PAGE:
The same self-evident truth is present in the discussion of abortion. While in the United States abortion may be legal it is simply immoral to take the life of an unborn child. Morality is a more important directive for human life than the narrow confines of simple legality.

    “Laws in favor of homosexual unions are contrary to right reason because they confer legal guarantees, analogous of those granted to marriage, to unions between persons of the same sex. Given the values at stake in this question, the State could not grant legal standing to such unions without failing in its duty to promote and defend marriage as an institution essential to the common good” (6).

    Another reason to challenge the validity of homosexual unions is found in the physical order. “Homosexual unions are totally lacking in the biological and anthropological elements of marriage and family” (7). The whole vision of man and woman coming together in love that shares their differences, rejoices in how they complement one another and is open to the creation of new life is lost in “same sex marriages.” Thus there is no basis other than political pressure or social preference for granting such unions legal recognition (cf. 7).

    The Considerations further explains that adoptions by homosexual couples would not be in the best interest of children. There are serious obstacles “in the normal development of children who would be placed in the care of such persons. They would be deprived of the experience of either fatherhood or motherhood” (7). To allow adoptions in these cases would place children in “an environment not conducive to their full human development” (7).

    The Considerations highlights that legislators simply do not have the power to reorder the biological and human condition found in creation. To attempt to do so is to do violence to the human situation evident to people in every land.

    The document rightly presents the fact that society owes its continued survival to the family, founded on marriage. In a culture in which there is already considerable disruption because of the undermining of the family as the primary unit of society, there should be grave concern over establishing a legal norm that puts homosexual unions on a legal plane analogous to that of marriage and the family.

    “The principles of respect and non-discrimination cannot be invoked to support legal recognition of homosexual unions. Differentiating between persons or refusing social recognition or benefit is unacceptable only when it is contrary to justice. The denial of the social and legal status of marriage to forms of cohabitation that are not and cannot be marital is not opposed to justice; on the contrary, justice requires it” (8).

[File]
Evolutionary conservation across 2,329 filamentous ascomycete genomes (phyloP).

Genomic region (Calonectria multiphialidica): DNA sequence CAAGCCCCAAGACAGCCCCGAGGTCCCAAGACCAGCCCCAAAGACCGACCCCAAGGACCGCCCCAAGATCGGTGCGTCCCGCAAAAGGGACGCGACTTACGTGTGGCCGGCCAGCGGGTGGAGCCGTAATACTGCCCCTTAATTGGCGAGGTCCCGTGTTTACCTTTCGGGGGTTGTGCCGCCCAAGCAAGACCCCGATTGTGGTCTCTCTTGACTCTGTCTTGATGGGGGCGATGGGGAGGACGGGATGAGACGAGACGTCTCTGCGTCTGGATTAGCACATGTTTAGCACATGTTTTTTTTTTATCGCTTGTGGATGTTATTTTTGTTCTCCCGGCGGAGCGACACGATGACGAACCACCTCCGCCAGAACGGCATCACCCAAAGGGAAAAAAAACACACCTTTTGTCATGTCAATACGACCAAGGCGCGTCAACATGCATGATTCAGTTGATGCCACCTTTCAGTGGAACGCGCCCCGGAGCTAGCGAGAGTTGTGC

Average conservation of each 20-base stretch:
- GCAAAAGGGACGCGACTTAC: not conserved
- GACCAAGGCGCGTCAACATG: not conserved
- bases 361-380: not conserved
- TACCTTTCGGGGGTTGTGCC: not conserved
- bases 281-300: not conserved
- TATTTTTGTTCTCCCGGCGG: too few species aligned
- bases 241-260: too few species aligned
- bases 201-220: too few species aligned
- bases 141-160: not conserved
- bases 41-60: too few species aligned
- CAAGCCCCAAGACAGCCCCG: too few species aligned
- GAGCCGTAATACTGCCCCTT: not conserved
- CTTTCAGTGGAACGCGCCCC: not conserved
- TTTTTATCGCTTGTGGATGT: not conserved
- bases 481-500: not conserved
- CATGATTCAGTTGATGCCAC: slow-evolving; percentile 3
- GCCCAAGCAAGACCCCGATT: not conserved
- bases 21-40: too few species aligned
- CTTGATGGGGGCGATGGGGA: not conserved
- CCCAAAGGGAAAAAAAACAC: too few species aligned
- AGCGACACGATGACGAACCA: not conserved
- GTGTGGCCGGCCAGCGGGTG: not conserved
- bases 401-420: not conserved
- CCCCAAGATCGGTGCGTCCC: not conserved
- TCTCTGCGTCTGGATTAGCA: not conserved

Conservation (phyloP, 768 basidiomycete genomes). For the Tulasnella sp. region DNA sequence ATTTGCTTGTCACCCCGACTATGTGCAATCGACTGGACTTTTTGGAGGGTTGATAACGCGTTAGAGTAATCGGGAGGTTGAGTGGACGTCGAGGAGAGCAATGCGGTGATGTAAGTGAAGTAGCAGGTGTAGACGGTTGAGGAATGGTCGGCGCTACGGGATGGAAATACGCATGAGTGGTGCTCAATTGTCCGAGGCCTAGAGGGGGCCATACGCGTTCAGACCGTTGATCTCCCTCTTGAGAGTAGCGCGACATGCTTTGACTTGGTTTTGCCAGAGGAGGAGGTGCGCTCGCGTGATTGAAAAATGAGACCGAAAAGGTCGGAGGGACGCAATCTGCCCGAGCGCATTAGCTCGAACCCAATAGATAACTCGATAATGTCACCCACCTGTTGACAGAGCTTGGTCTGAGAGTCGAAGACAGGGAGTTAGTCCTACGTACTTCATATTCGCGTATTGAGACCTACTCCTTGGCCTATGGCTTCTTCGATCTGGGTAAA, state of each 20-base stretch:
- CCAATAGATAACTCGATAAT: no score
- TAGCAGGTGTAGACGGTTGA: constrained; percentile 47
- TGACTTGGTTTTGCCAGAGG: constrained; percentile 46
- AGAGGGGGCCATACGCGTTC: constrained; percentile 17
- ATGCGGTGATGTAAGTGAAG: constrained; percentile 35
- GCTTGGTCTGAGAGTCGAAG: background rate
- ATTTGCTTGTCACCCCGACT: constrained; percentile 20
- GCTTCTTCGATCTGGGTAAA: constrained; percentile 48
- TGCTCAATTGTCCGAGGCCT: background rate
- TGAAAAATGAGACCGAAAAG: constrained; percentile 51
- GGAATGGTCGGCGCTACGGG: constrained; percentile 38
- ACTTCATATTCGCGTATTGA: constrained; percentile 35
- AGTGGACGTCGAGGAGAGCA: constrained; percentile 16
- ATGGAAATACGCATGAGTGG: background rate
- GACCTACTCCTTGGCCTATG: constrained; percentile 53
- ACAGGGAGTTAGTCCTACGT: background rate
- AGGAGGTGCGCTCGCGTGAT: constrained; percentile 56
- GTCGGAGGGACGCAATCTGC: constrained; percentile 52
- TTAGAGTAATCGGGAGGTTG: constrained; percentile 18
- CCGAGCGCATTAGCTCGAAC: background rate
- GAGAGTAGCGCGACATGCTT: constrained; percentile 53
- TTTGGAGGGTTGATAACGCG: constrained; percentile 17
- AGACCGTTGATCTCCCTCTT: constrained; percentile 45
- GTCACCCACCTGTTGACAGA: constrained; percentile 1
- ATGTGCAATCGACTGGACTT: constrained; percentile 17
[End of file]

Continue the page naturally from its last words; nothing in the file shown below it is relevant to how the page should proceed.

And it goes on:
Some today claim that a “marriage” among homosexuals is a right. What the Considerations highlights is that people cannot simply create “rights” claiming them to be human rights when they are not founded in the natural moral order.

    The State can create certain categories of legal rights. It cannot create natural moral law. It cannot create human rights. It must, first of all, recognize God’s created natural order and then follow it. The State should not create legal rights that contravene – contradict – the natural moral order.

    It is for this reason that the Considerations also raises objections from the legal order. “Because married couples ensure the succession of generations and are therefore eminently within the public interest, civil law grants them institutional recognition” (9). Civil law should do nothing to undermine the value, dignity, worth and public appreciation of the institution of marriage.

    Finally the document points out that Catholics and particularly Catholic politicians have every right to speak out of their own Catholic convictions and in fact have an obligation to do so. In the United States people are expected and often applauded for standing up and speaking their convictions particularly in the public arena. Catholics enjoy that same privilege and face the same obligation.

    The Considerations states that Catholics must refrain from “any kind of formal cooperation in the enactment or application” of laws that give the legal status and rights belonging to marriage to homosexual unions (5). Where such laws do not exist, Catholic politicians must oppose them if they are proposed. In any case, “everyone can exercise the right to conscientious objection” against laws that violate the natural law (5).